For many of you your home is soon to, or may already, be a rented student house. After experiencing halls you probably think things can get much worse in terms of your accommodation - especially if you were a student in Keele's truly wonderful Hawthorns halls - and in most cases you're probably right, but just to give you a little knowledge of what to expect I thought I'd pass on my experience, as well as that of my friends and family, of being a student tenant.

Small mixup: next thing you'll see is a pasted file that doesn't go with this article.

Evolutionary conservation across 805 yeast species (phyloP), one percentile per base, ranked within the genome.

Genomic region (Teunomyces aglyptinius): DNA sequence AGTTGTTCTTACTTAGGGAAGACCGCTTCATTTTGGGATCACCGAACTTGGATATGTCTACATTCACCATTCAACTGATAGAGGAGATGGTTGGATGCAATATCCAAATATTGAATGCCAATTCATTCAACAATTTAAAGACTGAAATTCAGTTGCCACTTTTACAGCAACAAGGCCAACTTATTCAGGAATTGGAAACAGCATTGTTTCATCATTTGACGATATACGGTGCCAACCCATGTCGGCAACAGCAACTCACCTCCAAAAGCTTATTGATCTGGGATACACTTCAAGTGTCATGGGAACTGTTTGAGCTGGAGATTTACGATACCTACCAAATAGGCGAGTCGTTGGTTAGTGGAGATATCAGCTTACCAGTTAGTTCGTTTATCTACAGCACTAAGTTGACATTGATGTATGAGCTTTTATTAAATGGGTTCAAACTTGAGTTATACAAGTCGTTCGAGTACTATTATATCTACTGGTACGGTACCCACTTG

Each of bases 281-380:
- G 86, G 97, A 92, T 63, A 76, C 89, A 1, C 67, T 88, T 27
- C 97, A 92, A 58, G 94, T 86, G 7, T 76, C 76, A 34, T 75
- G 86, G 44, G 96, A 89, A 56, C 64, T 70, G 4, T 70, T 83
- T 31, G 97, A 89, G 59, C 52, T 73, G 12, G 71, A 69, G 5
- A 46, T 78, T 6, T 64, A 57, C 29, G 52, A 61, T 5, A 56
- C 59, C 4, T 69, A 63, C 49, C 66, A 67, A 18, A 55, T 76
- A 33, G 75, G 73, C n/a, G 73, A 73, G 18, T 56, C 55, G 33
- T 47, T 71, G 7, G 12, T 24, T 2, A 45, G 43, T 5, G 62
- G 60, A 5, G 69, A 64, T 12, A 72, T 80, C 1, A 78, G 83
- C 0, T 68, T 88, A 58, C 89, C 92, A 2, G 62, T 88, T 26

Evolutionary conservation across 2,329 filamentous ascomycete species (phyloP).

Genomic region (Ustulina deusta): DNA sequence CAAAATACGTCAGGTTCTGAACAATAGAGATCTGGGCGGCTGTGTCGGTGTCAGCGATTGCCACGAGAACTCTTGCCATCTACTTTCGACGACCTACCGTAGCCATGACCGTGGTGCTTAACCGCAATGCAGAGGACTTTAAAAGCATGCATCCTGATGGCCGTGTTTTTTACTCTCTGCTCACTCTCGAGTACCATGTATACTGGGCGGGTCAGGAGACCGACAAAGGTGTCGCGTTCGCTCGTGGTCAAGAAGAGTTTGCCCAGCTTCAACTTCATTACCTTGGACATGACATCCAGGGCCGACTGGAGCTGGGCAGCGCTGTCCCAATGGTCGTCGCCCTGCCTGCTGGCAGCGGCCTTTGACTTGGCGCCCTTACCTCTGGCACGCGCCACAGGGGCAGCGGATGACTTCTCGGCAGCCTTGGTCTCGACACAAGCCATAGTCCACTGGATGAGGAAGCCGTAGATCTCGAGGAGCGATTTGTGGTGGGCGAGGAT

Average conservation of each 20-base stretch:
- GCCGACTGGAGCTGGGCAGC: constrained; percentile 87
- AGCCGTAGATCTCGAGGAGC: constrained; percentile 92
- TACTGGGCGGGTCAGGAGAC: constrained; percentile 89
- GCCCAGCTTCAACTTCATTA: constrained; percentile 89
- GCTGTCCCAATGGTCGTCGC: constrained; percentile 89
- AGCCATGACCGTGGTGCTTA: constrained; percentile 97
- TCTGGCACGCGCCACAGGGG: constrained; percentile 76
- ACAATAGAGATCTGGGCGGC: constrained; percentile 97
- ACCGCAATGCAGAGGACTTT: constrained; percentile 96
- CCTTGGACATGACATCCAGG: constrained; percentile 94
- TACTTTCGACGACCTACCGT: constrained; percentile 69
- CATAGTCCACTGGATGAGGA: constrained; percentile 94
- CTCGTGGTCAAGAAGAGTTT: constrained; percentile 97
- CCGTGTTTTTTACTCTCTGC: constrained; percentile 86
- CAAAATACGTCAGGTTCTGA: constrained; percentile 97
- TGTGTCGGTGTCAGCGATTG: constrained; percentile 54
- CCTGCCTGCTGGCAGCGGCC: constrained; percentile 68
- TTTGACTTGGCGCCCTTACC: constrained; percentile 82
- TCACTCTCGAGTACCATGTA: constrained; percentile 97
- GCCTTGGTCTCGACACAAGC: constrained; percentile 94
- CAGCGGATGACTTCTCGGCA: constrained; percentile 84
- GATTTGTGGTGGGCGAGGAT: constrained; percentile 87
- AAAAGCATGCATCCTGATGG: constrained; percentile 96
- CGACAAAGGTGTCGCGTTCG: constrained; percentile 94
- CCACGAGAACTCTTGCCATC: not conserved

So first off, be aware that your neighbours may already hate you. As a group of students, they expect nothing less than parties, noise, sex and alcohol - and they're probably readying themselves to complain about you a lot during the coming year. For us, we were reported to the council on our first night at our new house, due to noise. After a visit from a man from the council giving us a stern telling off whilst we all sat around our dingy kitchen table still drunk and in our pj's we made the decision to go round and apologise. A few days later when we popped next door, the lady informed us that she didn't want to come round and ask us to be quiet because she thought we might be 'dangerous' and 'unfriendly'. In most cases, your neighbours won't live in fear that you are knife wielding youths who are a danger to society. One group of my friends experienced a next door neighbour who went no less than bat shit crazy every time they had people over for pre drinks - even if it wasn't noisy. Though to calm her down, all you had to do was send the lads from the house round to make an apology, because she fancied the pants off of them. My advice is to simply try your best to be considerate of your neighbours, try to keep the noise levels a little lower than if you were in halls, give them some warning if you're planning a party or a gathering so they know what to expect, and try to refrain from swearing whilst sitting outside in the garden - the thing that our neighbour complains about most.